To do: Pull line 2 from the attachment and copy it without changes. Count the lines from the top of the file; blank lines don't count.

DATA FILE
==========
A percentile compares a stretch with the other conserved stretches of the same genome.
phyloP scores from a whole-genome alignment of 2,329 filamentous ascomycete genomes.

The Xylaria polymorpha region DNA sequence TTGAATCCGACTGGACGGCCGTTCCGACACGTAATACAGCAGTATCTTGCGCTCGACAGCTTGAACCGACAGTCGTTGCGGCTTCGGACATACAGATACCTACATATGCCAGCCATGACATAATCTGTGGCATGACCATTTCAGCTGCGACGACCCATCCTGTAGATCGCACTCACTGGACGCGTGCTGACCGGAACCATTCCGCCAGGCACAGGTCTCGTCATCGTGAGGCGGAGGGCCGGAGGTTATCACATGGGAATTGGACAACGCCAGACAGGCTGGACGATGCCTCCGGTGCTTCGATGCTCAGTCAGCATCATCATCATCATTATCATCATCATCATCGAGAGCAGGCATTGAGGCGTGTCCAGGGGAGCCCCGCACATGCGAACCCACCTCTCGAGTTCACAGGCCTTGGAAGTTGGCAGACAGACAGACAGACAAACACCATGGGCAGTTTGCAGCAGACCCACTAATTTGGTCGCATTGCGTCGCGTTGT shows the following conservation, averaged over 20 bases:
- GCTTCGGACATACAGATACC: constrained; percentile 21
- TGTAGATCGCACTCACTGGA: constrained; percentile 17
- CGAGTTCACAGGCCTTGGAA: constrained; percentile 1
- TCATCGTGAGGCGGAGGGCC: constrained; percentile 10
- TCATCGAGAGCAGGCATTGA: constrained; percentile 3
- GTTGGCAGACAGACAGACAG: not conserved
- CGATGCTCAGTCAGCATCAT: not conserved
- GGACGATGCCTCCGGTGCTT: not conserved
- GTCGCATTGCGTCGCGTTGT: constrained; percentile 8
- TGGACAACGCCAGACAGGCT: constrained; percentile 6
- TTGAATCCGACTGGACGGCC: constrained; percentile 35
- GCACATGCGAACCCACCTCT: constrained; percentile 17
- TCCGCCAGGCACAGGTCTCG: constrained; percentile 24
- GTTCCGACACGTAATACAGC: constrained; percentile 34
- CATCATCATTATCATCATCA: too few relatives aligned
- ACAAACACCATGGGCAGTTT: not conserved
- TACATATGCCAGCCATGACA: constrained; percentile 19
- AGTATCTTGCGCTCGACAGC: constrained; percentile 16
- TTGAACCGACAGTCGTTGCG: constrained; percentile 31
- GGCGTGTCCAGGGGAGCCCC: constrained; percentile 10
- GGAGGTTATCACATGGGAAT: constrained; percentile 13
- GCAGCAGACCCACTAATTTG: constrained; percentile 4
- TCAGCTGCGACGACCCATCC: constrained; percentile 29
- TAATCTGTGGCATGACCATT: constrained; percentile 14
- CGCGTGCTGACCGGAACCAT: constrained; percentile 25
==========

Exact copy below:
phyloP scores from a whole-genome alignment of 2,329 filamentous ascomycete genomes.